…after buying the tickets with a departure from Copenhagen Central Station, we had a look at the details of the train we would catch. We assumed it would be leaving from Central Station, but it turned out, it was actually leaving from another station in Copenhagen and only stopping briefly at the main station to pick up passengers. The timetable told us we would have three minutes to get the bikes on and we now knew it was one of the trains that we’d have to climb up into. Could we improve on our situation?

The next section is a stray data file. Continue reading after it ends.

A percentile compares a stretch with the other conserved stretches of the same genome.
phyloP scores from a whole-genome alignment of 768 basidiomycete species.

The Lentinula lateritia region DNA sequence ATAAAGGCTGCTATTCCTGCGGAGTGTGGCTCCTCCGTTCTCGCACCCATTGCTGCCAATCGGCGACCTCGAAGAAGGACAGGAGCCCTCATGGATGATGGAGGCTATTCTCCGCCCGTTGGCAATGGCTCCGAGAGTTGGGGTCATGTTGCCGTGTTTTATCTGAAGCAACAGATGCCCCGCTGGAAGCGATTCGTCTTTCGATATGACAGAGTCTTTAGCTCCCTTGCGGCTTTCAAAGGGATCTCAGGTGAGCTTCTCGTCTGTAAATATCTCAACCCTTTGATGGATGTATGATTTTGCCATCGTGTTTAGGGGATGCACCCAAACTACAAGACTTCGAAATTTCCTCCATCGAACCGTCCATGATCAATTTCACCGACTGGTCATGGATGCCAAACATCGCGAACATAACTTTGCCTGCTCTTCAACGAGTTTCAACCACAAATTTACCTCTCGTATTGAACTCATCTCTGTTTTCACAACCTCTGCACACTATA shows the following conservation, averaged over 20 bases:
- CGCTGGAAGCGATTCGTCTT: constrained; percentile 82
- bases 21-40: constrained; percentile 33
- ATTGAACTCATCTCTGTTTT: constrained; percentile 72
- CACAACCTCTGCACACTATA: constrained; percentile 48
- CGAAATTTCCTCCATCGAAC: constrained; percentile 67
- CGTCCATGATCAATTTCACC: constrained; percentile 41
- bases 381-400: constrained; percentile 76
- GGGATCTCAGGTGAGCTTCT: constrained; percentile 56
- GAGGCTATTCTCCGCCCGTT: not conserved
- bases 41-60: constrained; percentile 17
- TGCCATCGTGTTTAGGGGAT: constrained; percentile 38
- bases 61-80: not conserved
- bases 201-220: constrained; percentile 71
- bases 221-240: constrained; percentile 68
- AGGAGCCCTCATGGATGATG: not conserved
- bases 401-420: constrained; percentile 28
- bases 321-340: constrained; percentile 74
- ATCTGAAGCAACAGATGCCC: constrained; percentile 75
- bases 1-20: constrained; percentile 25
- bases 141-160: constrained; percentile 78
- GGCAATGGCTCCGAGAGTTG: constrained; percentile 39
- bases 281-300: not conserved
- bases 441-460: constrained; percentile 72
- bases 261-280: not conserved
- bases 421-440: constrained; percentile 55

We took ourselves for a walk to the other station, thinking we might ride to that one and catch the train from where it started, so we could arrive early and have time to get on, rather than rushing with a time limit at the main station, with the challenge of getting up the steps into the high carriage. The first thing we saw at this different station was a flight of steep steps. Not looking good here either then, because we didn’t want the hassle of a mountain of steps to climb or descend. A walk around the station and the platforms though and we found an access from a different street, up a ramp and then an elevator down to the platform we could catch the train from. This was looking better. We waited until the same train we would need to catch arrived, so we could get a look at it, see how long it stopped and do some reconnaissance. The train stopped for 10 minutes and we thought, even with the high steps, with that extra time up our sleeve, we could get the bikes on loaded, with Steve lifting from the front and me lifting from behind. New plan sorted and time well spent on preparation for another rail challenge to eliminate as much stress as possible.